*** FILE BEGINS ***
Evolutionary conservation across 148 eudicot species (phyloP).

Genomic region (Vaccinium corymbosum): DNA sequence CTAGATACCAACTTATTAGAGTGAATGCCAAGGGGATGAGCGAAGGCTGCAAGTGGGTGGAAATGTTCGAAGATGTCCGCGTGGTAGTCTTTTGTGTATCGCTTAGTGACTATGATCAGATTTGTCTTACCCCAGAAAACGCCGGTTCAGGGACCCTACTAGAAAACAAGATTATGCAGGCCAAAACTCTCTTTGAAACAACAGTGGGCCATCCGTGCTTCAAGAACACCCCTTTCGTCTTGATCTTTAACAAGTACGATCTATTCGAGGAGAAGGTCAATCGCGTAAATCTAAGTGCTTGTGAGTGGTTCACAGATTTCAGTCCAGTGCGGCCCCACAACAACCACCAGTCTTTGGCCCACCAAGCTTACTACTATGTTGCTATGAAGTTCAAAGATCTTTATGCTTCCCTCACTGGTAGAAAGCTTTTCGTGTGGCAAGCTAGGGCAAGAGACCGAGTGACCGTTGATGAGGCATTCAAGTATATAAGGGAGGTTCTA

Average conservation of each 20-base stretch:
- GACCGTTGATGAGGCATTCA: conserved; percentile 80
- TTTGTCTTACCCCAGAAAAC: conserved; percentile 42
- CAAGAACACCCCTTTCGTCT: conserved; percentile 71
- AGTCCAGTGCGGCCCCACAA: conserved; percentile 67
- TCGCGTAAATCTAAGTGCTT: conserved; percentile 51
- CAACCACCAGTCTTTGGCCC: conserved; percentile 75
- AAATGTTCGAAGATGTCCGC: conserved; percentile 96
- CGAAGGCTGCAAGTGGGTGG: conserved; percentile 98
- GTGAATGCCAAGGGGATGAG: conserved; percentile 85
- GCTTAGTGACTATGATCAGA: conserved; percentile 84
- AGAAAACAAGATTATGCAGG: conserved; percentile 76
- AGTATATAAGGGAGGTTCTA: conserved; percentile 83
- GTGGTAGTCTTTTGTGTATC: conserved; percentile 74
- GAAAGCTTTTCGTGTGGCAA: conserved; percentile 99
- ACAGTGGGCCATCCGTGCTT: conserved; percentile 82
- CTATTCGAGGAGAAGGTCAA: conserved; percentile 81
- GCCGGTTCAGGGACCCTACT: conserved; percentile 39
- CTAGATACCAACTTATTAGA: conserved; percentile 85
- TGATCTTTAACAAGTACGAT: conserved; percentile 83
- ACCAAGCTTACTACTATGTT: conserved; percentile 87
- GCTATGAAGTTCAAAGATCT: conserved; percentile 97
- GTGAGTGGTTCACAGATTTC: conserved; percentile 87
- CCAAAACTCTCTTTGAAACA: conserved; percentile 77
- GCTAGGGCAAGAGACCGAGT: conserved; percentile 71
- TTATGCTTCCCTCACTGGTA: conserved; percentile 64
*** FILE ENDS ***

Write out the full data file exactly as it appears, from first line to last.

Evolutionary conservation across 148 eudicot species (phyloP).

Genomic region (Vaccinium corymbosum): DNA sequence CTAGATACCAACTTATTAGAGTGAATGCCAAGGGGATGAGCGAAGGCTGCAAGTGGGTGGAAATGTTCGAAGATGTCCGCGTGGTAGTCTTTTGTGTATCGCTTAGTGACTATGATCAGATTTGTCTTACCCCAGAAAACGCCGGTTCAGGGACCCTACTAGAAAACAAGATTATGCAGGCCAAAACTCTCTTTGAAACAACAGTGGGCCATCCGTGCTTCAAGAACACCCCTTTCGTCTTGATCTTTAACAAGTACGATCTATTCGAGGAGAAGGTCAATCGCGTAAATCTAAGTGCTTGTGAGTGGTTCACAGATTTCAGTCCAGTGCGGCCCCACAACAACCACCAGTCTTTGGCCCACCAAGCTTACTACTATGTTGCTATGAAGTTCAAAGATCTTTATGCTTCCCTCACTGGTAGAAAGCTTTTCGTGTGGCAAGCTAGGGCAAGAGACCGAGTGACCGTTGATGAGGCATTCAAGTATATAAGGGAGGTTCTA

Average conservation of each 20-base stretch:
- GACCGTTGATGAGGCATTCA: conserved; percentile 80
- TTTGTCTTACCCCAGAAAAC: conserved; percentile 42
- CAAGAACACCCCTTTCGTCT: conserved; percentile 71
- AGTCCAGTGCGGCCCCACAA: conserved; percentile 67
- TCGCGTAAATCTAAGTGCTT: conserved; percentile 51
- CAACCACCAGTCTTTGGCCC: conserved; percentile 75
- AAATGTTCGAAGATGTCCGC: conserved; percentile 96
- CGAAGGCTGCAAGTGGGTGG: conserved; percentile 98
- GTGAATGCCAAGGGGATGAG: conserved; percentile 85
- GCTTAGTGACTATGATCAGA: conserved; percentile 84
- AGAAAACAAGATTATGCAGG: conserved; percentile 76
- AGTATATAAGGGAGGTTCTA: conserved; percentile 83
- GTGGTAGTCTTTTGTGTATC: conserved; percentile 74
- GAAAGCTTTTCGTGTGGCAA: conserved; percentile 99
- ACAGTGGGCCATCCGTGCTT: conserved; percentile 82
- CTATTCGAGGAGAAGGTCAA: conserved; percentile 81
- GCCGGTTCAGGGACCCTACT: conserved; percentile 39
- CTAGATACCAACTTATTAGA: conserved; percentile 85
- TGATCTTTAACAAGTACGAT: conserved; percentile 83
- ACCAAGCTTACTACTATGTT: conserved; percentile 87
- GCTATGAAGTTCAAAGATCT: conserved; percentile 97
- GTGAGTGGTTCACAGATTTC: conserved; percentile 87
- CCAAAACTCTCTTTGAAACA: conserved; percentile 77
- GCTAGGGCAAGAGACCGAGT: conserved; percentile 71
- TTATGCTTCCCTCACTGGTA: conserved; percentile 64